Mentoring New Faculty

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Five thousand college faculty members are new to their jobs this year. Some have been fortunate. They have had the inspiration and guidance of a caring, competent faculty mentor to teach them the ropes. But only recently have the mentoring concepts and principles so common now in K-12 schools been applied at colleges and universities.

When we were given the charge in our school of education to begin a program for mentoring new faculty members, our willingness to do it was based on public school research indicating that new teachers paired with mentors experience higher job satisfaction and teach more effectively. Because we teach in a university serving a diverse community, we also were encouraged by findings that women and minority faculty members who are mentored report more positive job experiences than others.

Much of what we have learned about fostering the professional development of new college faculty parallels work done on mentoring in the schools. We offer the following advice to those planning such programs:

  • Effective mentoring needs an organizational home, structure, and recognition. Just as in schools, mentoring must be built into a college's or academic unit's ongoing faculty-development practice. Our "mentor team," a subcommittee of the professional-development committee, has three organizers and nine mentors for a faculty of 40. While a mentor program operates primarily as a professor-to-professor interaction, it will not be effective if done entirely informally. It needs planning and monitoring from committed faculty, along with support and recognition of its importance from administrators.
  • Concerns of new teachers are predictable and developmental. As it is with K-12 teachers, new college faculty usually follow a common developmental model. Before the fall semester begins, our mentor team meets to determine objectives, match mentors with new faculty, and plan initial activities. The classic work of Frances Fuller with beginning K-12 teachers gives us a developmental framework for understanding how teachers typically adapt to new assignments. Ms. Fuller's "stages of concerns" helped us consider what our teachers might need (and when) as we planned mentoring activities. The stages include: informational--questions about procedures, rules, general requirements; personal--concerns about meeting demands and how others view them, including what the reward structure is; management--issues related to time demands and organizing; consequence--concerns about how teaching affects students; collaboration--interest in sharing ideas with colleagues; refocusing--ideas expressed for more universal benefits.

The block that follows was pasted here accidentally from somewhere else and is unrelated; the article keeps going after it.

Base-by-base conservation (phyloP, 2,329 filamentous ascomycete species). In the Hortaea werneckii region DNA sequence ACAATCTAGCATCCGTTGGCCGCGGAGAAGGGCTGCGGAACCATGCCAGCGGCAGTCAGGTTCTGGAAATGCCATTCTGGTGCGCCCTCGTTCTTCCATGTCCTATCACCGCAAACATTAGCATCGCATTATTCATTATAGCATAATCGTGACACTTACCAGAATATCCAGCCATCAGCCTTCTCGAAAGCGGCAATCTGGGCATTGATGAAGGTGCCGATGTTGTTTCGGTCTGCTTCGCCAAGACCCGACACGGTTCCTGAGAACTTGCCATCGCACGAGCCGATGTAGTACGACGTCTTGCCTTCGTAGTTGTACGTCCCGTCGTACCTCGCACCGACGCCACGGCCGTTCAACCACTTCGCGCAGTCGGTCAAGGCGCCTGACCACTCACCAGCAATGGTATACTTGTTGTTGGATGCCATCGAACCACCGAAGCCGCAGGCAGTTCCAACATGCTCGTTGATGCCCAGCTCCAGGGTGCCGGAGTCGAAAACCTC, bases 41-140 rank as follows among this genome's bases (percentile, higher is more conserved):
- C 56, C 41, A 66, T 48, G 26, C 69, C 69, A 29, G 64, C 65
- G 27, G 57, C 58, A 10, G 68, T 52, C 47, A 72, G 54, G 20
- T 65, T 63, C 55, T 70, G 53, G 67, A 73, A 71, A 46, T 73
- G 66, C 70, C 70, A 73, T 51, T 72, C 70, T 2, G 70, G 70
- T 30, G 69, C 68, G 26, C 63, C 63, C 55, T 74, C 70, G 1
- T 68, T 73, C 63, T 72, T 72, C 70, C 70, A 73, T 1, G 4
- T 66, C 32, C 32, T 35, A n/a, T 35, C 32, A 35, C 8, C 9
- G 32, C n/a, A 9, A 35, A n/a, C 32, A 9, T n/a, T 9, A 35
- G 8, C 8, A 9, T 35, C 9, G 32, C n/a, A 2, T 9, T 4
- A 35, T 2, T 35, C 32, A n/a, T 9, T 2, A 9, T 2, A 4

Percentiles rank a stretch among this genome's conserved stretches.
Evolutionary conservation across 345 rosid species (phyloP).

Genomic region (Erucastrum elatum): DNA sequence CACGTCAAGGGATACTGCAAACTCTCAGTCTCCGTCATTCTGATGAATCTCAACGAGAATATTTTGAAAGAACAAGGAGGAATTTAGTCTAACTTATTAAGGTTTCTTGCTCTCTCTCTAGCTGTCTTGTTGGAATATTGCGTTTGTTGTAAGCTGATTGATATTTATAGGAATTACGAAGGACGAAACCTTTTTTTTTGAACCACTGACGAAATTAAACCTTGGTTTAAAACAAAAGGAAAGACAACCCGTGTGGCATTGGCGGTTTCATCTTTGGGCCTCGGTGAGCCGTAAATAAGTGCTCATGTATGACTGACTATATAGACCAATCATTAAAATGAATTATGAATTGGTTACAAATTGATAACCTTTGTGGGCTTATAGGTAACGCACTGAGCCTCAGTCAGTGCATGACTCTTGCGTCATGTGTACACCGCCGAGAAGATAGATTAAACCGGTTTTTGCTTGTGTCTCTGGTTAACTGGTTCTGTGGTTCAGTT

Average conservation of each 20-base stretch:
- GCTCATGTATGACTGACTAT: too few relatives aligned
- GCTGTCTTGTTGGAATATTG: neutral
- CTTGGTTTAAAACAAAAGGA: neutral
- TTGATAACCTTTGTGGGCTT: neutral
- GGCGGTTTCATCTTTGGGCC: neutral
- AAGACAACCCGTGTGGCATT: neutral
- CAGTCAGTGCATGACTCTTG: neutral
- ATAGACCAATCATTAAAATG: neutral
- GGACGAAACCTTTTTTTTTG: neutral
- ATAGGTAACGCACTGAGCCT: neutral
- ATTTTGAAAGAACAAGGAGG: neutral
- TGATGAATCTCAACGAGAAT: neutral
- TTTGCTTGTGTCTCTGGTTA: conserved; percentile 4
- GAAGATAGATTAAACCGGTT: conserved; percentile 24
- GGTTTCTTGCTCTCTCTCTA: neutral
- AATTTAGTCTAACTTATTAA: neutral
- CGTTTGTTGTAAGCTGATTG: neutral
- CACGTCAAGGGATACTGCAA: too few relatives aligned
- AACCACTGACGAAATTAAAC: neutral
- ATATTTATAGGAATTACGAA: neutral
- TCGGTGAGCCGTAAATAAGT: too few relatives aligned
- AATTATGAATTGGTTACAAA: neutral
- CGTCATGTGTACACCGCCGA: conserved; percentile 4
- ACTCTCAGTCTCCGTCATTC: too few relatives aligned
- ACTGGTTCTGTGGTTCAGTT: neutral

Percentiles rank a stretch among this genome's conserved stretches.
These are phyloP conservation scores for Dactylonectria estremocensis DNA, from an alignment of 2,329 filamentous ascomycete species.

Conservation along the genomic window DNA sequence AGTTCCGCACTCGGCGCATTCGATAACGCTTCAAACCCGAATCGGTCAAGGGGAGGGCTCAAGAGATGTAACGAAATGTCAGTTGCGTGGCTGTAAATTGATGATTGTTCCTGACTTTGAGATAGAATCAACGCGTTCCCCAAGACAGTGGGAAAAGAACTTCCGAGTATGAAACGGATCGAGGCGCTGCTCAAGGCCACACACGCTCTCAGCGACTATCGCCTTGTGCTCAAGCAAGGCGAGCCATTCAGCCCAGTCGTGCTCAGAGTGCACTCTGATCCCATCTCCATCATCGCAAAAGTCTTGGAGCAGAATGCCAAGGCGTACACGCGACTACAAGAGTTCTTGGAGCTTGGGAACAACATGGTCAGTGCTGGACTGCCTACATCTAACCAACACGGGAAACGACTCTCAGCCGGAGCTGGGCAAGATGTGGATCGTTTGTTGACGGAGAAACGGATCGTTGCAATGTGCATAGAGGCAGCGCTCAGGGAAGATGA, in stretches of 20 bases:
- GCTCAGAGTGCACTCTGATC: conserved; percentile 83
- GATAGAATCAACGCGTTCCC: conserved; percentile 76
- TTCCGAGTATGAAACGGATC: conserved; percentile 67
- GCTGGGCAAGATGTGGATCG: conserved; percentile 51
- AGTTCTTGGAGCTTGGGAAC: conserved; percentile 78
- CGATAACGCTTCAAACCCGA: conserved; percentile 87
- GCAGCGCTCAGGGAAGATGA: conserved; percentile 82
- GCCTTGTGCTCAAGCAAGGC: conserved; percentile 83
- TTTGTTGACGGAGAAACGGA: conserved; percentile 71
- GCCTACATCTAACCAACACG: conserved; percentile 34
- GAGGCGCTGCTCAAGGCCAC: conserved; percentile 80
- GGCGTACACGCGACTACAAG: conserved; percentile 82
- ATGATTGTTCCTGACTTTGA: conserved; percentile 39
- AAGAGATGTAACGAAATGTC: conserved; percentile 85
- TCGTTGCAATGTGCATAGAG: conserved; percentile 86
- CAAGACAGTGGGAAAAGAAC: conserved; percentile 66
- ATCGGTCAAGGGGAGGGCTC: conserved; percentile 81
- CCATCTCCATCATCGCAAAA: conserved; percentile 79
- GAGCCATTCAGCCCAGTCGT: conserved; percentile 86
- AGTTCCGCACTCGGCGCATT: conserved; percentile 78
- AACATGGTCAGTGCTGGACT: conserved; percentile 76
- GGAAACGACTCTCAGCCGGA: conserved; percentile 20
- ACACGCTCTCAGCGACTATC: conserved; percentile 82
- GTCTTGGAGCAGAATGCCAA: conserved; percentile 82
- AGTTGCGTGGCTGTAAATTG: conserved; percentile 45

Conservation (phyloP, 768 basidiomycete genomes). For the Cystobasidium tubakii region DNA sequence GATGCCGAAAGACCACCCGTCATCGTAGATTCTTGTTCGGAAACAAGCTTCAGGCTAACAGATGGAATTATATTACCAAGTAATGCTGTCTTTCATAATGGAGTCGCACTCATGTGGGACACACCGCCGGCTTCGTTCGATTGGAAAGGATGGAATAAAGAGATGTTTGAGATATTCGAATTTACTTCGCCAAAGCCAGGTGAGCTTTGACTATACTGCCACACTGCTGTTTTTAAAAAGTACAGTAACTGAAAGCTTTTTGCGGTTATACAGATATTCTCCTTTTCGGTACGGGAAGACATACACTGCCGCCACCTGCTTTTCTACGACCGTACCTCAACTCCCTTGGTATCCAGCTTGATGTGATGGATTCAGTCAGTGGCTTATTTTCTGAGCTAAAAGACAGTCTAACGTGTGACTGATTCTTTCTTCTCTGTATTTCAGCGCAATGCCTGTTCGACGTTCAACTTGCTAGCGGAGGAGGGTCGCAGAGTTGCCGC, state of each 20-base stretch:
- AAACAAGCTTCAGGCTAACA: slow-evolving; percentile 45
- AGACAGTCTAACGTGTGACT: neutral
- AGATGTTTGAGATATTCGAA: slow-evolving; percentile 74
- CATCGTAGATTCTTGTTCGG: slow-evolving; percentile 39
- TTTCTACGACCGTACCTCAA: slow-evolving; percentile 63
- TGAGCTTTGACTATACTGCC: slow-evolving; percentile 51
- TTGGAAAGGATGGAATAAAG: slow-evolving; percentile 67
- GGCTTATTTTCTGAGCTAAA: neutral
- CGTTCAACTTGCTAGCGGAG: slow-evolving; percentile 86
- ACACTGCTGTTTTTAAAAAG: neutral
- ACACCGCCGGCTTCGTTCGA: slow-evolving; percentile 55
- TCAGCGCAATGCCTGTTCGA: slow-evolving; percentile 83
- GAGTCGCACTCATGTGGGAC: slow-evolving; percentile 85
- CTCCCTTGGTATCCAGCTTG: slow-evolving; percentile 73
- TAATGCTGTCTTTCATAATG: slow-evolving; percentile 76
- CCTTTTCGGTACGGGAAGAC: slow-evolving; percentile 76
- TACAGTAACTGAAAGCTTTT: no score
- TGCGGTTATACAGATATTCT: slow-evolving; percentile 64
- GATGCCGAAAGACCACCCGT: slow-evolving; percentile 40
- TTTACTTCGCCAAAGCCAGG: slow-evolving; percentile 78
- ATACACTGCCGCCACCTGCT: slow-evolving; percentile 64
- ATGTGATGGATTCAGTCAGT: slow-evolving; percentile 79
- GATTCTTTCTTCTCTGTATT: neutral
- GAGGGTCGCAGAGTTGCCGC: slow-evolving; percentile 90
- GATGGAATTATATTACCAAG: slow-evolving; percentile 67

• Mentoring activities should span the academic year. When we space out mentoring activities based on these stages of concern, our activities are more eagerly received. We hold a breakfast on opening day for prot‚g‚s to meet their mentors and gain a general orientation to the university and to materials such as catalogues, handbooks, maps, and e-mail accounts. At a second September session, we focus on teaching resources.
Teaching often requires us to be a 'horse for a single harness,' but in periods of transition even practiced teachers need help and support.

Sessions for mentors focus on their charges' stages of concern (November) and helping new teachers develop faculty portfolios (January). We encourage mentors to meet regularly and support their prot‚g‚s by listening to their concerns, and we give the mentors chances to discuss how relationships are progressing from their perspectives.

During the second semester, sessions for prot‚g‚s and mentors focus on building a research agenda (March) and using the summer to maximize scholarly productivity (May). Because new faculty members say they enjoy their informal interaction time, some of the structured activities have been combined with luncheon meetings or coffee hours.

One important step used to guide these activities and serve as a way of assessing a new teacher's level of adjustment is an interview at midyear. In May, both mentors and prot‚g‚s evaluate the year's activities.

  • Matching mentor and prot‚g‚ needs careful consideration. Like school mentor programs, ours has studied and tried many matching mechanisms, including those by discipline, age, seniority, gender, ethnicity, and tenure status. The literature on mentoring notes some benefits from same-sex and same-race mentoring relationships. And in settings that are culturally isolating or not very diverse, it may be particularly advantageous to pair mentors with prot‚g‚s of the same race or gender. But after trying various methods, we now invite (rather than assign) faculty to mentor each new person. We have learned that matches work best when mentors enthusiastically accept the new role and that matches may need to be reevaluated at midyear.